Tuesday, November 19, 2013

Should You Fix Up a Home before Selling It?

by: Carrie Sokoloski, Real Estate Assistant
Clearwater Montana Properties, Inc.

RIS Media posted an article last week entitled, "The Mortgage Professor: Should You Fix Up a Home before Selling It?" In his article, Mortgage Professor Jack Guttentag brings up some important considerations when deciding whether or not to make repairs prior to selling. Guttentag was inspired to write the article based on his own recent home-selling experience.  Based on my own recent home-buying experience I know that the process of negotiating repairs can be stressful and confusing.

Almost all homes have defects, even if they're only slight.  Homebuyers have become more educated and savvy when it comes to inspecting potential properties prior to purchase.  A serious buyer will likely invest in an inspection. And in most situations when a buyer doesn't hire a professional inspector, they tend to assume the worst about the overall condition of the home, even when they find only minor defects.

Guttentag recommends being realistic about your property's condition when deciding whether or not to make repairs yourself, or lowering your asking price and leaving repairs up to a buyer.  Either way, it's important to remember that just because the cost of a repair is $10,000, doesn't mean that choosing to leave the repair for the new homeowner is going to lower your property's asking price by $10,000.  Likewise, making $10,000 worth of repairs on your home doesn't mean that your home is going to increase in value by $10,000.  The impact of repairs on a home's price varies from repair to repair and can depend on whether the repair is essential infrastructure, wear and tear or simple updating.

In his article, Guttentag sites two circumstances that favor fixing up your property prior to selling:
  1. If there is a large variance between the cost of a fix-up and a potential buyer is likely to over-estimate the repair cost.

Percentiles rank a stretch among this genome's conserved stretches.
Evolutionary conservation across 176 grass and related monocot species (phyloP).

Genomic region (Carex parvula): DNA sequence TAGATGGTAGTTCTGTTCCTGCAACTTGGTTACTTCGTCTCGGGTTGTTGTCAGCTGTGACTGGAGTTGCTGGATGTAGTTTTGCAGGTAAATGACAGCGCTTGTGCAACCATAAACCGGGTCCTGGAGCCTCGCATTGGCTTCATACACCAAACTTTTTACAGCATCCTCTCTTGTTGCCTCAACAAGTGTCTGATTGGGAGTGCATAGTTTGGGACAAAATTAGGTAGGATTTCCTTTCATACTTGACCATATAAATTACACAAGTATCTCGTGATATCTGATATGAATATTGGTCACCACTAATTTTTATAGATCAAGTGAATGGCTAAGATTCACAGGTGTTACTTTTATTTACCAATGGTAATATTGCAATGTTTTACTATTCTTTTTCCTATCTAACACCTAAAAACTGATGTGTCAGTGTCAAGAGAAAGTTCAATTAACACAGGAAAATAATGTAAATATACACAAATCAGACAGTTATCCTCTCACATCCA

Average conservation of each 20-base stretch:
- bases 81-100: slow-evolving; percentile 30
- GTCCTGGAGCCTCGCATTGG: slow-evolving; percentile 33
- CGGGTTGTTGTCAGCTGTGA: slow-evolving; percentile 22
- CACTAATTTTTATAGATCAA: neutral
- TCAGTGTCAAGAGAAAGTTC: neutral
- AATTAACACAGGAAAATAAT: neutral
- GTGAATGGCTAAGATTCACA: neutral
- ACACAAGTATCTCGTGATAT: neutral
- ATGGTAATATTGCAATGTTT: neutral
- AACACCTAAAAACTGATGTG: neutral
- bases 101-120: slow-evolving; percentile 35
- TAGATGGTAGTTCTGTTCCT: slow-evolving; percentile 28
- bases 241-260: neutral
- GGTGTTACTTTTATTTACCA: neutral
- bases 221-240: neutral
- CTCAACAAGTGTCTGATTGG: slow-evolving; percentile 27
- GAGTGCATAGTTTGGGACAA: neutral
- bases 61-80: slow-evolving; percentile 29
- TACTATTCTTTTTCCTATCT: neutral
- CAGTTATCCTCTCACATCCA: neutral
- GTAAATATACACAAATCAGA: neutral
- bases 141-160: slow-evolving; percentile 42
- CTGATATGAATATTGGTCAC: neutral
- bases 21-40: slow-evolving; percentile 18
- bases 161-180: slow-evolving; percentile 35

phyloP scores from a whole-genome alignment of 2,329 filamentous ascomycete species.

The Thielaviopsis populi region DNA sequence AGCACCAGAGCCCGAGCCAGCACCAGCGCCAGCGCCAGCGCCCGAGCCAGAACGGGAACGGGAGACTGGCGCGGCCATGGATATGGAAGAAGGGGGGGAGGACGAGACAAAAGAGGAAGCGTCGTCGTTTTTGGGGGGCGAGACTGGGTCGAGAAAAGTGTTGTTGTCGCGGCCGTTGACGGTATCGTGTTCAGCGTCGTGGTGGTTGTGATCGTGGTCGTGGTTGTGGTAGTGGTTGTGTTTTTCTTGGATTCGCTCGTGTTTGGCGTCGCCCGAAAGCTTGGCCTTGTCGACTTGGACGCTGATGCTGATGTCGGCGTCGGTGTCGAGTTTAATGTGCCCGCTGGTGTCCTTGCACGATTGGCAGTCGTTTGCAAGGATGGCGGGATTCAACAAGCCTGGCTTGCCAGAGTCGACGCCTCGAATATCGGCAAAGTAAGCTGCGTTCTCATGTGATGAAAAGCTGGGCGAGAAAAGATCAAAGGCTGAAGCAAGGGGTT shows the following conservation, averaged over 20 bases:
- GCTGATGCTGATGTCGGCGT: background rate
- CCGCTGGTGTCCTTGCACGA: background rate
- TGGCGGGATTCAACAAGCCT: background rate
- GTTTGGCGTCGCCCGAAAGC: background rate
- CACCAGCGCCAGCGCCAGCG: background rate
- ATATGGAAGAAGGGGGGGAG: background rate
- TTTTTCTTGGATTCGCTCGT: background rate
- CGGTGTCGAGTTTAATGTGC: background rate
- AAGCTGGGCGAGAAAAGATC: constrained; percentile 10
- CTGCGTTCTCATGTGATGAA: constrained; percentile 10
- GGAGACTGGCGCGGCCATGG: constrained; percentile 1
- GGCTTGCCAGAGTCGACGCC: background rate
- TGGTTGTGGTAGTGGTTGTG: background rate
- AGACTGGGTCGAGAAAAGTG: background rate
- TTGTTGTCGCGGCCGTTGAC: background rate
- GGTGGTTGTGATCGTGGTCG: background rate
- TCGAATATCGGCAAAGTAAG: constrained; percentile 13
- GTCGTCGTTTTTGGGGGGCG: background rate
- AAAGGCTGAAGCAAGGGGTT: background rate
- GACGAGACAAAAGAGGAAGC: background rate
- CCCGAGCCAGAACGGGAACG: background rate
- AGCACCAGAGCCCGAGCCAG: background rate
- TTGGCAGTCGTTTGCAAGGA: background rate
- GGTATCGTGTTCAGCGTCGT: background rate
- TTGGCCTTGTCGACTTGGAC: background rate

2. If potential buyers only have the ability to make a small down payment and wouldn't be able to pay for expensive repairs after purchase.
Besides being expensive, repairs take time, which can be an issue if a seller, buyer or both are anxious to for a sale to be complete. Keep in mind that time is money and can be used as a negotiating tool for either side of the transaction. When I purchased my home, the sellers were anxious to purchase a new home and happy to leave a few simple repairs.  Since my husband is good with tools and enjoys fixing things up, it was a win-win for both parties and helped us by reducing the overall cost of the home.

In his article, Guttentag explains he sold his house 'as is' because he was in a hurry to close and already in the process of purchasing a new home.  The individual who wanted to purchase his old home was also financially able to make repairs and would rather have a lower mortgage payment and pay for repairs out-of-pocket.  He was lucky that things worked in his favor because this isn't always the case.  Sellers need to be prepared for what may arise during the selling process.

Whether or not the seller decides to make repairs before they put their property on the market, it's important for them to know what repairs need to be made, as well as a cost estimate of the repairs.  This puts them in a better position to negotiate with prospective buyers.  The Mortgage Professor explains that seller-ordered inspections help equalize negotiating power between parties.  In his situation, his property buyer used the inspection to drive down his selling price; something he hadn't anticipated.

Likewise, buyers would be well-advised to hire an inspector to identify any potential repairs that need to be made.  Inspections often reveal repairs that the seller wasn't even aware of, and can help the buyer negotiate from an educated position.  You never know what an inspection might uncover.

Regardless of how repairs and prices are negotiated between a buyer and seller, inspections and a little research can help both parties avoid costly mistakes.

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